Protecting the rule of law – the right way IV.

3 min read

Rule of law

A few final thoughts and conclusions (sort of)

So far, I’ve written about why rule of law is a beautiful, complex, yet rather tricky legal term/principle (without a precise definition), how the various international organizations and the EU try to solve this problem, and about the existing and proposed procedures to sanction the violations of it within the EU.

I could further dissect the Commission’s latest attempt and analyze it from a not-so-activist (you could say conservative) legal point of view. (One could argue that I’m suggesting to play safe instead of taking the bold leap into the vast unchartered territory of international constitutional law. So be it.) I’m also aware that I’m often using arguments or examples from the field of criminal law, while, strictly speaking, rule of law belongs to the field of constitutional law. Yet, since the EU is trying to link sanctions to rule of law violations, it starts to “look like” a mixture of the two (penalizing a constitutional/legal act), since constitutional law originally doesn’t really involve sanctions. (This, in itself is also a questionable venture.)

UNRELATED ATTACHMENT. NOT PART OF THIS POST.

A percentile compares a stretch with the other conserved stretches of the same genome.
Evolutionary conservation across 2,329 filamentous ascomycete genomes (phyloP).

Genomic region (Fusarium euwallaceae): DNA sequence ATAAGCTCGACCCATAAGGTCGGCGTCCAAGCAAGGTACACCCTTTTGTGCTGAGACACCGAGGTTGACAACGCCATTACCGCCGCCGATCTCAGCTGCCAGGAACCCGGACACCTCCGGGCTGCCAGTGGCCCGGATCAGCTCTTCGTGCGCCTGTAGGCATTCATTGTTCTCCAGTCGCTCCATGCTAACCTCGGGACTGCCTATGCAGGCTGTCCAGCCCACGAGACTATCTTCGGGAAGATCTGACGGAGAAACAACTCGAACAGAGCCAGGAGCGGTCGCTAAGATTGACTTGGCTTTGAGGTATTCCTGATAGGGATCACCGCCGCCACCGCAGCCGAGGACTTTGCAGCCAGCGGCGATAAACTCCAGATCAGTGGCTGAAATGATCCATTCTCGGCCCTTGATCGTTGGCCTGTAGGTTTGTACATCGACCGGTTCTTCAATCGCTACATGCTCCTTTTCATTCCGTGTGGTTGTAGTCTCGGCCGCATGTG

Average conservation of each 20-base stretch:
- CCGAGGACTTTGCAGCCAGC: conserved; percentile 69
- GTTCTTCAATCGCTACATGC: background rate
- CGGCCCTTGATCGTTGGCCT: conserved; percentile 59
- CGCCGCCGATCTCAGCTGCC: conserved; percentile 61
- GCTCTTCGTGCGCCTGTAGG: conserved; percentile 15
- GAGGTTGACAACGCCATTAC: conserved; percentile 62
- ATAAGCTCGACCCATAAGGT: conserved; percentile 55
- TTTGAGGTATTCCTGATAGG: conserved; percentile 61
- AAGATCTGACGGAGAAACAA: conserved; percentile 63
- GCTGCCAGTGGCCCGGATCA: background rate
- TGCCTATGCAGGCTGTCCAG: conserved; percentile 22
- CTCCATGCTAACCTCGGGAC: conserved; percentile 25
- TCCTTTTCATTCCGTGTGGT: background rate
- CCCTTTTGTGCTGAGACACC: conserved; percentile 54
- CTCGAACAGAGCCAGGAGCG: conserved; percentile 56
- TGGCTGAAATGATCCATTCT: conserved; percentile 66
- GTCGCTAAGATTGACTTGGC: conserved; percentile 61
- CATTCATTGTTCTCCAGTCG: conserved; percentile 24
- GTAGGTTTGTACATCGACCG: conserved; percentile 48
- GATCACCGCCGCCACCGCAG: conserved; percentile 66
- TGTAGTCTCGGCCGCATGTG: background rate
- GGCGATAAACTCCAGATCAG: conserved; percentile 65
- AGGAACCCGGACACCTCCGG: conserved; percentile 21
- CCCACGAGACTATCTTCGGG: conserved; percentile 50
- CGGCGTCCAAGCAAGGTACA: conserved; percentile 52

But I only want to add some closing remarks to this already lengthy piece of mine.

First and foremost, I think, that to be able to link rule of law violations and EU funds, the EU has to develop a more precise legal framework.

Don’t misunderstand all my previous writings: I never meant to imply that the EU cannot link funds and rule of law. It can, but not in the way it is doing it now.